QP Briefing. ON outlines $400M in climate change industry incentives

By David Hains

NOBLETON, ONT. — The new government announced its much-anticipated climate change plan on Thursday, vowing to meet Ontario’s Paris 2030 greenhouse gas reduction targets with a $500-million plan that provides $400-million in incentives for companies to cut emissions.

Against the backdrop of a conservation area near Vaughan Environment Minister Rod Phillips unveiled the 53-page plan as a “made-in-Ontario” solution to a vexing policy challenge.

“We will ensure Ontario achieves emissions reductions in line with Canada’s 2030 greenhouse gas reduction targets under the Paris Agreement,” the minister stated in the report, citing the “resourcefulness and creativity” that came from 8,000 public suggestions and meetings with various stakeholders. But he stressed that Ontario needs a plan that focuses on its unique needs. “One thing that has become particularly clear is the fact that no one solution fits all provinces, regions or communities,” he added.

The plan represents the first major initiative on the environmental file from the new government that has so far sought to undo landmark Liberal policies. Environment Commissioner of Ontario Dianne Saxe, whose mandate is being shuffled to the auditor-general in the mini-budget bill before the legislature, warned that environmental policies have been “gutted” by the new government. Opposition MPPs repeatedly howled that it was irresponsible for the PCs to scrap environmental policies without having new plans in place.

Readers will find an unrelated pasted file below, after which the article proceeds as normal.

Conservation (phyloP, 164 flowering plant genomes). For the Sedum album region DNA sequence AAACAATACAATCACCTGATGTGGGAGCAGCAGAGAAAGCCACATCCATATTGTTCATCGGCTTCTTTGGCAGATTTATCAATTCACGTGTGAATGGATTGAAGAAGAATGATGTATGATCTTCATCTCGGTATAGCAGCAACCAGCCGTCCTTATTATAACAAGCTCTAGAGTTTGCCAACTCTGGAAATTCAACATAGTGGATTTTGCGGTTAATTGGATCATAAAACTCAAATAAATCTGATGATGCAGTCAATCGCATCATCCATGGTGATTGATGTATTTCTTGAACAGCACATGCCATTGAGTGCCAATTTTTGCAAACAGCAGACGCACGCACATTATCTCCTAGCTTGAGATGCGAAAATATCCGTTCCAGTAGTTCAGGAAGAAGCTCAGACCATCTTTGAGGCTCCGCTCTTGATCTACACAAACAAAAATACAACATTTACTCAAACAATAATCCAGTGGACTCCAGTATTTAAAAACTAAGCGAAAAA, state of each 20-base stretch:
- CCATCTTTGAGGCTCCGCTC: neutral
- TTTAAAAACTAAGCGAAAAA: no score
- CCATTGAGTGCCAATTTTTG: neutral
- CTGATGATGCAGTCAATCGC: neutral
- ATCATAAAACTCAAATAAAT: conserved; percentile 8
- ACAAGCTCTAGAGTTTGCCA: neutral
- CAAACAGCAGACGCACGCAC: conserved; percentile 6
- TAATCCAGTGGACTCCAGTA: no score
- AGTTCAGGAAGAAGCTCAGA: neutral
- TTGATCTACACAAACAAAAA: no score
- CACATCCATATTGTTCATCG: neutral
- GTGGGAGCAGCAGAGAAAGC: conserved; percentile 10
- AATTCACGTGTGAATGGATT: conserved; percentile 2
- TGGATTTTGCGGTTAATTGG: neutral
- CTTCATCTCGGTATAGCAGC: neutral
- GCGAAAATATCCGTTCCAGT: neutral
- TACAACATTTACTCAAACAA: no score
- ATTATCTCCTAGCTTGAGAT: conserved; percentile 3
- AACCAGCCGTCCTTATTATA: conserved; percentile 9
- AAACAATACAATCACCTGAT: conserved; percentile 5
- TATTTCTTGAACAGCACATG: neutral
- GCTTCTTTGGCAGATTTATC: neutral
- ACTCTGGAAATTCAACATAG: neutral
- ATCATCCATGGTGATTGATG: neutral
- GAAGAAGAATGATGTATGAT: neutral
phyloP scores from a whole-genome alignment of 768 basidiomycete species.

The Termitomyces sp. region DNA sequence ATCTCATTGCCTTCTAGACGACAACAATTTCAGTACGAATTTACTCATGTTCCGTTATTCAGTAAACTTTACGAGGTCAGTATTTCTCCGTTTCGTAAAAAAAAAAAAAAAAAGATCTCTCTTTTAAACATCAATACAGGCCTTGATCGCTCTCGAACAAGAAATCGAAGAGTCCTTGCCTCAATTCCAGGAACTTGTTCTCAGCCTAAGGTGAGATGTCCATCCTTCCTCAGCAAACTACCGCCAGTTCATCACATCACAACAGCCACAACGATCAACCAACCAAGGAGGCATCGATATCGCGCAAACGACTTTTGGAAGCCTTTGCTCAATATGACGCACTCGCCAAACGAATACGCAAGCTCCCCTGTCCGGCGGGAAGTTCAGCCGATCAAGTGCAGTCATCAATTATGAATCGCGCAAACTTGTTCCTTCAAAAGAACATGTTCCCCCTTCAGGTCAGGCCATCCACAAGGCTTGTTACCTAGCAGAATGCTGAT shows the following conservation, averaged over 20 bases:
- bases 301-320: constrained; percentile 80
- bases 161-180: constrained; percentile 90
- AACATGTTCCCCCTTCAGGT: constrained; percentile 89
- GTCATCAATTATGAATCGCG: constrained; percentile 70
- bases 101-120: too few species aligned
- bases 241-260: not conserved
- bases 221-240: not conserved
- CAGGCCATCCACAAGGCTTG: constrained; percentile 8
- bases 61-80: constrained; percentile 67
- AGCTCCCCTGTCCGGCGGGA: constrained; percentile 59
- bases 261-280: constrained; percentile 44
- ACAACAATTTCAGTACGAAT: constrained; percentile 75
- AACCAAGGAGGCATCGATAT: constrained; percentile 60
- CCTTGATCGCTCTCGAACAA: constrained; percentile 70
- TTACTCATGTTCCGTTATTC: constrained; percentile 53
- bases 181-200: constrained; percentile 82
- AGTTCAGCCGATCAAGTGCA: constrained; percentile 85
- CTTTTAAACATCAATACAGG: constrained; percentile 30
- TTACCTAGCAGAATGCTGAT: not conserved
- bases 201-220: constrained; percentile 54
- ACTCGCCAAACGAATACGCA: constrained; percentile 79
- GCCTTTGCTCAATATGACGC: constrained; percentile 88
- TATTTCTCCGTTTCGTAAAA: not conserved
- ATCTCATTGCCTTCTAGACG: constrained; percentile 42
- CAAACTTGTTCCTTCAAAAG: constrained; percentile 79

The climate change blueprint, entitled Preserving and Protecting our Environment for Future Generations: A Made-in-Ontario Environment Plan, features a signature “polluter-pay” program similar to one in place in Australia. The initiative, which is projected to cost $400 million over four years, fulfils a campaign promise and sees the government pay companies to reduce greenhouse gas emissions. The plan will be posted on the environmental registry later today.

The plan includes a $350-million Ontario Carbon Trust, a form of green bank that will provide incentives for companies to invest in clean technologies at a 4:1 or 3:1 ratio of private sector to government money. The design and mandate of the program still need to be determined, the plan noted, but it would have an independent board that would oversee the funding. The plan estimated that the Carbon Trust “should be able to … unlock over $1 billion of private capital” for environmentally-related investments. If the federal government funds the Ontario Carbon Trust to the tune of $420 million under the Pan-Canadian Framework, then the $1 billion of private investment could be doubled, the report added.